"Why is it so bloody hard to declutter my books?"

Updated: Oct 8, 2019

This is a question that is asked of me again and again. To be honest, even seasoned declutterers find it tough to part with those little bundles of paper bound together in such a neat package. So what is it about books that evokes such attachment? And how can we move past it? Here's my take:


When you finish reading a book, quite often it feels as though you have been on a journey. Maybe that book took you on an adventure in distant lands or times, and quite probably it took you inside the minds and thoughts of characters you'd never met before. Akin to a returning from a holiday, finishing a book often feels like completing a unique experience. So holding onto the physical book is like holding onto a trinket or souvenir from the holiday. It is the object that connects us with that experience and story. It is the physical proof that the journey existed at all.


Similarly with reference books from past studies. We often succumb to this subconscious and frankly irrational fear that if we let go of the books used to attain that degree or section of study, it is as if the work never occurred at all. We clench the proof of our hard work tightly, in case letting go of the books somehow diminishes the magnitude of effort required to achieve the qualification.


Some books have the possibility to evoke deep nostalgic feelings. Not just about the book itself but about the times we were living in when we first read or came to own the book. This often occurs with books that we have held onto from our childhood or teen years and brings back more sentimental feelings than just what is contained in the pages. We reminisce on the stage of our life, our friends and lifestyle, even the struggles we experienced and why we valued the escapism of the book. These little bound scripts can act as a portal to a different and often simpler time. So who wouldn't want to hold onto a stash of miniature time-machines?


These might give us reasons for holding onto books we've read, but what of the books not yet read? The books that sit idle on our shelves waiting for the right time to be accessed?Joseph Brosky states "There are crimes worse than burning books. One of them is not reading them." Often these unread books are just as hard to let go of because of the hope they offer. There is the promise of adventures yet to be taken, the opportunity for a new treasure to be found or journeys to be had. There is also a sense of waste if we let go of books that have never had the chance to be enjoyed. Wasted money, wasted effort and wasted time holding onto them. The truth is though, if you have held them all this time and not yet read them - what does that truly say about their importance? Marie Kondo put it this way: “If you haven’t read it by now, the book’s purpose was to teach you that you didn’t need it.”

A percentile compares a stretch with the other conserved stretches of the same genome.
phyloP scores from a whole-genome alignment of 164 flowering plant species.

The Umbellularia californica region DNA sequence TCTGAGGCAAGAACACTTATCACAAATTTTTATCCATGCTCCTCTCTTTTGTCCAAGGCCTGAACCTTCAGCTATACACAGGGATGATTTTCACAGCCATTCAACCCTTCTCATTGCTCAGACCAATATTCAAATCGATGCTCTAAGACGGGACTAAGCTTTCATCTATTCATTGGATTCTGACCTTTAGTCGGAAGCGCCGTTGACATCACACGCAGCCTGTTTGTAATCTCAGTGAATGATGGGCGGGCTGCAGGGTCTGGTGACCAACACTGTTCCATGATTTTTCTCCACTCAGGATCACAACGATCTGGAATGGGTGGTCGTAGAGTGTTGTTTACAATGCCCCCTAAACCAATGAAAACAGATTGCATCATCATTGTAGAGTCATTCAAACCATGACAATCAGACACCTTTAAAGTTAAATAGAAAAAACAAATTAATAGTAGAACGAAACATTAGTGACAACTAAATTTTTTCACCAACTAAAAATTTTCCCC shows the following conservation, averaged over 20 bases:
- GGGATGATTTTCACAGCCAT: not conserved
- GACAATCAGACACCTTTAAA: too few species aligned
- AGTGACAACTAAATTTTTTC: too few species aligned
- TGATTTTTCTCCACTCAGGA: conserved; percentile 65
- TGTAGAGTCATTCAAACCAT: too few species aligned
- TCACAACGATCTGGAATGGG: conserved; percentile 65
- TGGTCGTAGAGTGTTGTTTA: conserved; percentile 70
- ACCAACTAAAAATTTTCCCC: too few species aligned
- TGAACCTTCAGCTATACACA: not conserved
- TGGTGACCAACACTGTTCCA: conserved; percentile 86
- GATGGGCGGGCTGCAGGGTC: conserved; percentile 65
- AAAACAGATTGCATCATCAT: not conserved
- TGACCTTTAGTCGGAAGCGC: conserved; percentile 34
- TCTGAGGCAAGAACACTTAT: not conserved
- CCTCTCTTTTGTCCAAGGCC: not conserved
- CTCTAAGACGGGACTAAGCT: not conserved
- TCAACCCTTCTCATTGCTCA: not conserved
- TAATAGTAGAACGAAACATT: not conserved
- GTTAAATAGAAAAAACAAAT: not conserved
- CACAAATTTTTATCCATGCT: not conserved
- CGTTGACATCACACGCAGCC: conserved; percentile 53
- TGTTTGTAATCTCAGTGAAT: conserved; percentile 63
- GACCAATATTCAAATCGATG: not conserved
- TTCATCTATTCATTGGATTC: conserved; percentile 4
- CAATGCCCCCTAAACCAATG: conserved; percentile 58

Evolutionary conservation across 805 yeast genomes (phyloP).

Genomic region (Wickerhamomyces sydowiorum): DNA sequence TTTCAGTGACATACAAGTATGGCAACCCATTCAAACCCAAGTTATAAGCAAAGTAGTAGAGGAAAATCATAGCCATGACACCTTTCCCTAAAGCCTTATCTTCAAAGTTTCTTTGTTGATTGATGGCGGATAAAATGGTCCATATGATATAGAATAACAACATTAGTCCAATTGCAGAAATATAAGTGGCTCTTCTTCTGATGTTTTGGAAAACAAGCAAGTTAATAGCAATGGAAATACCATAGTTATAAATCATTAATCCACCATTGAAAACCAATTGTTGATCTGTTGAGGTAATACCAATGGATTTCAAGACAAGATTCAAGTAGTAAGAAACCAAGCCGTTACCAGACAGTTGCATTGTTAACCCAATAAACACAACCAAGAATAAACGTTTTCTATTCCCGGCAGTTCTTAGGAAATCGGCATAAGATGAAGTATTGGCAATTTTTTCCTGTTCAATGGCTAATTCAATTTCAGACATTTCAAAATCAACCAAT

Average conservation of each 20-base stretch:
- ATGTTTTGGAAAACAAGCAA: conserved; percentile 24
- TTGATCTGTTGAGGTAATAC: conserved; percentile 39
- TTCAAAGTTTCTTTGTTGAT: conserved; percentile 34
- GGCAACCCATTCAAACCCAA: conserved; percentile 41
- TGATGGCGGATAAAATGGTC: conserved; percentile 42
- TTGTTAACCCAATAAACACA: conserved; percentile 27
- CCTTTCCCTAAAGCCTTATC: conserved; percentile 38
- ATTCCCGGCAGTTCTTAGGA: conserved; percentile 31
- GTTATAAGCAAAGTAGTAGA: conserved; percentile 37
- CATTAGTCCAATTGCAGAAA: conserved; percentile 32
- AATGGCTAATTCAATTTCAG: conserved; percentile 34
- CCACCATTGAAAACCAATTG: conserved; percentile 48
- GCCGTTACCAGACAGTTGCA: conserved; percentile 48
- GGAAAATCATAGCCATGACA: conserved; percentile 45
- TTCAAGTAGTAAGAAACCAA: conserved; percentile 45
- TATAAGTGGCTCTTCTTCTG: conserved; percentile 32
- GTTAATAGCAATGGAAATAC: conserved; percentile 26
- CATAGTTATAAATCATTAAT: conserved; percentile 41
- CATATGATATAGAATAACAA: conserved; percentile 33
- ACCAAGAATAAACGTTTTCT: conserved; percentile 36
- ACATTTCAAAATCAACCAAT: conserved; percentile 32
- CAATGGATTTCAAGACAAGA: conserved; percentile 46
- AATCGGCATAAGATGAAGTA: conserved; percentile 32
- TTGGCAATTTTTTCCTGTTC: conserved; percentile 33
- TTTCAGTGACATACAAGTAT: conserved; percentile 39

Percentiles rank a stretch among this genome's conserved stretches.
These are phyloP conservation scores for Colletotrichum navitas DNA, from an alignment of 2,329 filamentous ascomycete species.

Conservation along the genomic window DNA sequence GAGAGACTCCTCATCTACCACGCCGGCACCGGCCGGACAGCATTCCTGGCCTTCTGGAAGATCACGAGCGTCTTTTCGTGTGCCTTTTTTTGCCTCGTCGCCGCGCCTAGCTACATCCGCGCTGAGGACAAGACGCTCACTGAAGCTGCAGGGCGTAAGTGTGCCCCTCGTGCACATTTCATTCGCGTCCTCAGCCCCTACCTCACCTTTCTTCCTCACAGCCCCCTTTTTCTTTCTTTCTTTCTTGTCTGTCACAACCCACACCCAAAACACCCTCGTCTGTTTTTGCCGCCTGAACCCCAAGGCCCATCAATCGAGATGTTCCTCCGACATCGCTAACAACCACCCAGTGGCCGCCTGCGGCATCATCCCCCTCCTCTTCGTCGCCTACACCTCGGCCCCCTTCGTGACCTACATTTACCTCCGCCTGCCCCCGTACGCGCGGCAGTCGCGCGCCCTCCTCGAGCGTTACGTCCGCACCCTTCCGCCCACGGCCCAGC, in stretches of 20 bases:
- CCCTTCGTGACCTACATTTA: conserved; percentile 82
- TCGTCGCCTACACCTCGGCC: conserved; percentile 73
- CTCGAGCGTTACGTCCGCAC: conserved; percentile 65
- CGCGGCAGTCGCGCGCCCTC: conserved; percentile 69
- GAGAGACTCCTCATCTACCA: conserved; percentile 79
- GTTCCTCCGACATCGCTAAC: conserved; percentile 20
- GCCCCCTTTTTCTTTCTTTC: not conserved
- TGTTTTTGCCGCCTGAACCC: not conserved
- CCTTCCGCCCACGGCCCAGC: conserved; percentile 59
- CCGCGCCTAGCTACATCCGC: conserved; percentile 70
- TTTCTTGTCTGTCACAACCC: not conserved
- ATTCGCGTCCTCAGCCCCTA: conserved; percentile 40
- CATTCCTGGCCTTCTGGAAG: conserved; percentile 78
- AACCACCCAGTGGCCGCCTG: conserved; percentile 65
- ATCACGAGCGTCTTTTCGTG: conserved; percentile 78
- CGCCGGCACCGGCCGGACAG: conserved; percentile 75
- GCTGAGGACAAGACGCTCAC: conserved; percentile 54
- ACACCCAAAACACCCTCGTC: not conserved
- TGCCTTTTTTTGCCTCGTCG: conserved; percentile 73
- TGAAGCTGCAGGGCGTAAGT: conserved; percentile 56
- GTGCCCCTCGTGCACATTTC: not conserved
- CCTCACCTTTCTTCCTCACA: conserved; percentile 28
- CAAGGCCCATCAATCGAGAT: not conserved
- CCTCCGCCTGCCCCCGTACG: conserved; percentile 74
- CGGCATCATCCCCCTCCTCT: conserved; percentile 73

Often it is hard to discard books because we feel there has been a shared adventure within the pages.

My antidote to this conundrum of book hoarding is to create your hall of fame. A 'best of the best' offering. On the Hollywood walk of fame, they only put stars with names of the very best - the best actors, singers and comedians. If they gave everyone, that had ever been in a movie, on TV or released a song, a star then it would lose its credibility. There would be nothing special about it. It is only revered and distinguished because it holds the select few rather than the average many. So too should your bookshelf. Keep the titles that are the very best. Your hall of fame. Keep books that signify who you are, what you love, what authors have moved you and stories that changed your life- not every book you've ever finished. When you look though your books in an attempt to declutter, ask yourself if this would make your 'hall of fame?'


And when it comes to books that evoke that sentimental or nostalgic reaction- try keeping a sample. Rather than keeping the whole series or many by the same author- just keep your one favourite. Often keeping a sample of the selection, rather than the whole selection can still give you those same lovely feelings and transport you just as quickly as a box or shelf-full can.


And, remember when letting go of a book, read or unread, you are giving the magical gift of that journey to another potential reader. Rather than sitting idly in a dusty box in your attic that book has the opportunity to transform someone else's life or take them on a much needed adventure, and that is a fabulous gift for you to share.


P.S.- Try joining your local library or book-swap group to help avoid the temptation to acquire or hold onto so many books in future.


P.P.S. If you would like to hear a more in-depth chat on decluttering books please listen to the Be Uncluttered Podcast Episode "Book lovers talking books."


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